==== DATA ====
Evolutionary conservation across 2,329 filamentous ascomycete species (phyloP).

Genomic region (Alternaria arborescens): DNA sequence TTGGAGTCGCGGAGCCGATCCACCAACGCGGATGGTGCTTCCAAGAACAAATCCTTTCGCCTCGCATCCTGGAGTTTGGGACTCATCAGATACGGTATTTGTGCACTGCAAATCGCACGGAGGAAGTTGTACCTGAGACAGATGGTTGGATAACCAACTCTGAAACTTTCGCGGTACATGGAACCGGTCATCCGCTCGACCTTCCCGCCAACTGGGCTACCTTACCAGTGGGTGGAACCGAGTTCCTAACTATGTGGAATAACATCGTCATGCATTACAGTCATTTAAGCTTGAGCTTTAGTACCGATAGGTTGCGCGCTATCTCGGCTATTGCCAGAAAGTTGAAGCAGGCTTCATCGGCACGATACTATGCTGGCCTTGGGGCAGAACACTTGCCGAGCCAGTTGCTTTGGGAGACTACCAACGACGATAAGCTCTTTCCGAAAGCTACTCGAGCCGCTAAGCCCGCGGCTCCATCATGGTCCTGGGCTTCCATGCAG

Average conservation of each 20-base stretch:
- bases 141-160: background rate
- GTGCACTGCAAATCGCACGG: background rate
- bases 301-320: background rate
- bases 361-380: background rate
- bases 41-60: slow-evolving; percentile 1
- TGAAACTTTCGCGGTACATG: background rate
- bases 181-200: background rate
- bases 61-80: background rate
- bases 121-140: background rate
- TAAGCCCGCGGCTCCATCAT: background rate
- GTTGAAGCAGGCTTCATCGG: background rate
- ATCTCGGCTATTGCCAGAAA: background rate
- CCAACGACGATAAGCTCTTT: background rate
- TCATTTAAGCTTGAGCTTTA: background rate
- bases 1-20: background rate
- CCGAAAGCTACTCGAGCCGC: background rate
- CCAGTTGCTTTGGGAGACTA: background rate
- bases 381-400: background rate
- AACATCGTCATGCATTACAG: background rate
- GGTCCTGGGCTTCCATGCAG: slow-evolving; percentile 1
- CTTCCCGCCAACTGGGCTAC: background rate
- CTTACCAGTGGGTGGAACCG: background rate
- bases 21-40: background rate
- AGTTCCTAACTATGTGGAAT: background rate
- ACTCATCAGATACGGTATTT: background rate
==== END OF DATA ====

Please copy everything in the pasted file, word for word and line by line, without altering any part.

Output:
Evolutionary conservation across 2,329 filamentous ascomycete species (phyloP).

Genomic region (Alternaria arborescens): DNA sequence TTGGAGTCGCGGAGCCGATCCACCAACGCGGATGGTGCTTCCAAGAACAAATCCTTTCGCCTCGCATCCTGGAGTTTGGGACTCATCAGATACGGTATTTGTGCACTGCAAATCGCACGGAGGAAGTTGTACCTGAGACAGATGGTTGGATAACCAACTCTGAAACTTTCGCGGTACATGGAACCGGTCATCCGCTCGACCTTCCCGCCAACTGGGCTACCTTACCAGTGGGTGGAACCGAGTTCCTAACTATGTGGAATAACATCGTCATGCATTACAGTCATTTAAGCTTGAGCTTTAGTACCGATAGGTTGCGCGCTATCTCGGCTATTGCCAGAAAGTTGAAGCAGGCTTCATCGGCACGATACTATGCTGGCCTTGGGGCAGAACACTTGCCGAGCCAGTTGCTTTGGGAGACTACCAACGACGATAAGCTCTTTCCGAAAGCTACTCGAGCCGCTAAGCCCGCGGCTCCATCATGGTCCTGGGCTTCCATGCAG

Average conservation of each 20-base stretch:
- bases 141-160: background rate
- GTGCACTGCAAATCGCACGG: background rate
- bases 301-320: background rate
- bases 361-380: background rate
- bases 41-60: slow-evolving; percentile 1
- TGAAACTTTCGCGGTACATG: background rate
- bases 181-200: background rate
- bases 61-80: background rate
- bases 121-140: background rate
- TAAGCCCGCGGCTCCATCAT: background rate
- GTTGAAGCAGGCTTCATCGG: background rate
- ATCTCGGCTATTGCCAGAAA: background rate
- CCAACGACGATAAGCTCTTT: background rate
- TCATTTAAGCTTGAGCTTTA: background rate
- bases 1-20: background rate
- CCGAAAGCTACTCGAGCCGC: background rate
- CCAGTTGCTTTGGGAGACTA: background rate
- bases 381-400: background rate
- AACATCGTCATGCATTACAG: background rate
- GGTCCTGGGCTTCCATGCAG: slow-evolving; percentile 1
- CTTCCCGCCAACTGGGCTAC: background rate
- CTTACCAGTGGGTGGAACCG: background rate
- bases 21-40: background rate
- AGTTCCTAACTATGTGGAAT: background rate
- ACTCATCAGATACGGTATTT: background rate